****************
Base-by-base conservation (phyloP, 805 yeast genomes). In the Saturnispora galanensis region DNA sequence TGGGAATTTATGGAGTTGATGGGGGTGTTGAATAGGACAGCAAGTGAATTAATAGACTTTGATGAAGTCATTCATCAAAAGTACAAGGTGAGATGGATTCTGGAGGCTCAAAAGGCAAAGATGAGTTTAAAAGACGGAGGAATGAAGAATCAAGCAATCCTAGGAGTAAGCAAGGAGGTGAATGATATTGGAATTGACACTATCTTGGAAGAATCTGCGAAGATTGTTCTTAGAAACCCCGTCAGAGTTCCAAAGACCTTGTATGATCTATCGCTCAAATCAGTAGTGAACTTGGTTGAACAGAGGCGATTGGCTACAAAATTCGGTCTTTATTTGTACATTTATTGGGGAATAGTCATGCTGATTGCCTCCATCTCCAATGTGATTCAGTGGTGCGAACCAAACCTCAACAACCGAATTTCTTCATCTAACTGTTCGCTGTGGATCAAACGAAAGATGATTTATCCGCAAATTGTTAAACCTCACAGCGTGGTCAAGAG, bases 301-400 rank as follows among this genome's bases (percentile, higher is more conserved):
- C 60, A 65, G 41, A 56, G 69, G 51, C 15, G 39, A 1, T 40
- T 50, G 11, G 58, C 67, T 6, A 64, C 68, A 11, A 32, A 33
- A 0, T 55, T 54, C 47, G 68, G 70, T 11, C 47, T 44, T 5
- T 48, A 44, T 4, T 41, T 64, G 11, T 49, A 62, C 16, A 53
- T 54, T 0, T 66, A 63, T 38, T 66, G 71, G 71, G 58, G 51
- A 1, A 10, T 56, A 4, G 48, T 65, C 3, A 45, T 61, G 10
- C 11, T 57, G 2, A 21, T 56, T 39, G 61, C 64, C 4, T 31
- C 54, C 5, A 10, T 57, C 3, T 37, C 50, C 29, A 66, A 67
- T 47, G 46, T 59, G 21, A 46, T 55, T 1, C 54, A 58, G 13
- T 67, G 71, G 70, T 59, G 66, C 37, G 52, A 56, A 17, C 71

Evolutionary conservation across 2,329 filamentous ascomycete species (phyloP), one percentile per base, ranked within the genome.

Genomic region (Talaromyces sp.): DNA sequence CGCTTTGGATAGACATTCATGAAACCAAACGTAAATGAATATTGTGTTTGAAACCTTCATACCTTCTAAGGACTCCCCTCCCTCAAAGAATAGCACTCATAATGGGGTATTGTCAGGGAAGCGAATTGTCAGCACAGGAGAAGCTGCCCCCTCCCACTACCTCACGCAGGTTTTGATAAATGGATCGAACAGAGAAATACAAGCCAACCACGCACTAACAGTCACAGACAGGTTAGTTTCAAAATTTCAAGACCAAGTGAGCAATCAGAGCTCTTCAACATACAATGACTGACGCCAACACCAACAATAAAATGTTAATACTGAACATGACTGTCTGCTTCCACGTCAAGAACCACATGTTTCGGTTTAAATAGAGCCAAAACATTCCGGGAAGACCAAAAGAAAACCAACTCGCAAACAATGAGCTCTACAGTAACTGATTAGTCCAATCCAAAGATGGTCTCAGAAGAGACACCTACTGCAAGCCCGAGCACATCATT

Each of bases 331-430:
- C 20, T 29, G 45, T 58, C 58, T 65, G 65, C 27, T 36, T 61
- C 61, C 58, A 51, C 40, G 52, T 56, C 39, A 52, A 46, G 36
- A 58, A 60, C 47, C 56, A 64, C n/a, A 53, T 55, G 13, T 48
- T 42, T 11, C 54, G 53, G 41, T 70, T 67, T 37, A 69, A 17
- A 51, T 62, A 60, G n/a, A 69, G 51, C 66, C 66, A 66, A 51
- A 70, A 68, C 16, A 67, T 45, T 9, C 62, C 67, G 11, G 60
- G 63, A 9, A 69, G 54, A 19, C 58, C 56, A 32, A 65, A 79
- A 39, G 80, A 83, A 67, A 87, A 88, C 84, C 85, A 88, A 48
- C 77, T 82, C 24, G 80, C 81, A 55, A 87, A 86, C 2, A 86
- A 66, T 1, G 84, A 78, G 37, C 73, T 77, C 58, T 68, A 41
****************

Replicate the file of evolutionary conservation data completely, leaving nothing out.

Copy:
Base-by-base conservation (phyloP, 805 yeast genomes). In the Saturnispora galanensis region DNA sequence TGGGAATTTATGGAGTTGATGGGGGTGTTGAATAGGACAGCAAGTGAATTAATAGACTTTGATGAAGTCATTCATCAAAAGTACAAGGTGAGATGGATTCTGGAGGCTCAAAAGGCAAAGATGAGTTTAAAAGACGGAGGAATGAAGAATCAAGCAATCCTAGGAGTAAGCAAGGAGGTGAATGATATTGGAATTGACACTATCTTGGAAGAATCTGCGAAGATTGTTCTTAGAAACCCCGTCAGAGTTCCAAAGACCTTGTATGATCTATCGCTCAAATCAGTAGTGAACTTGGTTGAACAGAGGCGATTGGCTACAAAATTCGGTCTTTATTTGTACATTTATTGGGGAATAGTCATGCTGATTGCCTCCATCTCCAATGTGATTCAGTGGTGCGAACCAAACCTCAACAACCGAATTTCTTCATCTAACTGTTCGCTGTGGATCAAACGAAAGATGATTTATCCGCAAATTGTTAAACCTCACAGCGTGGTCAAGAG, bases 301-400 rank as follows among this genome's bases (percentile, higher is more conserved):
- C 60, A 65, G 41, A 56, G 69, G 51, C 15, G 39, A 1, T 40
- T 50, G 11, G 58, C 67, T 6, A 64, C 68, A 11, A 32, A 33
- A 0, T 55, T 54, C 47, G 68, G 70, T 11, C 47, T 44, T 5
- T 48, A 44, T 4, T 41, T 64, G 11, T 49, A 62, C 16, A 53
- T 54, T 0, T 66, A 63, T 38, T 66, G 71, G 71, G 58, G 51
- A 1, A 10, T 56, A 4, G 48, T 65, C 3, A 45, T 61, G 10
- C 11, T 57, G 2, A 21, T 56, T 39, G 61, C 64, C 4, T 31
- C 54, C 5, A 10, T 57, C 3, T 37, C 50, C 29, A 66, A 67
- T 47, G 46, T 59, G 21, A 46, T 55, T 1, C 54, A 58, G 13
- T 67, G 71, G 70, T 59, G 66, C 37, G 52, A 56, A 17, C 71

Evolutionary conservation across 2,329 filamentous ascomycete species (phyloP), one percentile per base, ranked within the genome.

Genomic region (Talaromyces sp.): DNA sequence CGCTTTGGATAGACATTCATGAAACCAAACGTAAATGAATATTGTGTTTGAAACCTTCATACCTTCTAAGGACTCCCCTCCCTCAAAGAATAGCACTCATAATGGGGTATTGTCAGGGAAGCGAATTGTCAGCACAGGAGAAGCTGCCCCCTCCCACTACCTCACGCAGGTTTTGATAAATGGATCGAACAGAGAAATACAAGCCAACCACGCACTAACAGTCACAGACAGGTTAGTTTCAAAATTTCAAGACCAAGTGAGCAATCAGAGCTCTTCAACATACAATGACTGACGCCAACACCAACAATAAAATGTTAATACTGAACATGACTGTCTGCTTCCACGTCAAGAACCACATGTTTCGGTTTAAATAGAGCCAAAACATTCCGGGAAGACCAAAAGAAAACCAACTCGCAAACAATGAGCTCTACAGTAACTGATTAGTCCAATCCAAAGATGGTCTCAGAAGAGACACCTACTGCAAGCCCGAGCACATCATT

Each of bases 331-430:
- C 20, T 29, G 45, T 58, C 58, T 65, G 65, C 27, T 36, T 61
- C 61, C 58, A 51, C 40, G 52, T 56, C 39, A 52, A 46, G 36
- A 58, A 60, C 47, C 56, A 64, C n/a, A 53, T 55, G 13, T 48
- T 42, T 11, C 54, G 53, G 41, T 70, T 67, T 37, A 69, A 17
- A 51, T 62, A 60, G n/a, A 69, G 51, C 66, C 66, A 66, A 51
- A 70, A 68, C 16, A 67, T 45, T 9, C 62, C 67, G 11, G 60
- G 63, A 9, A 69, G 54, A 19, C 58, C 56, A 32, A 65, A 79
- A 39, G 80, A 83, A 67, A 87, A 88, C 84, C 85, A 88, A 48
- C 77, T 82, C 24, G 80, C 81, A 55, A 87, A 86, C 2, A 86
- A 66, T 1, G 84, A 78, G 37, C 73, T 77, C 58, T 68, A 41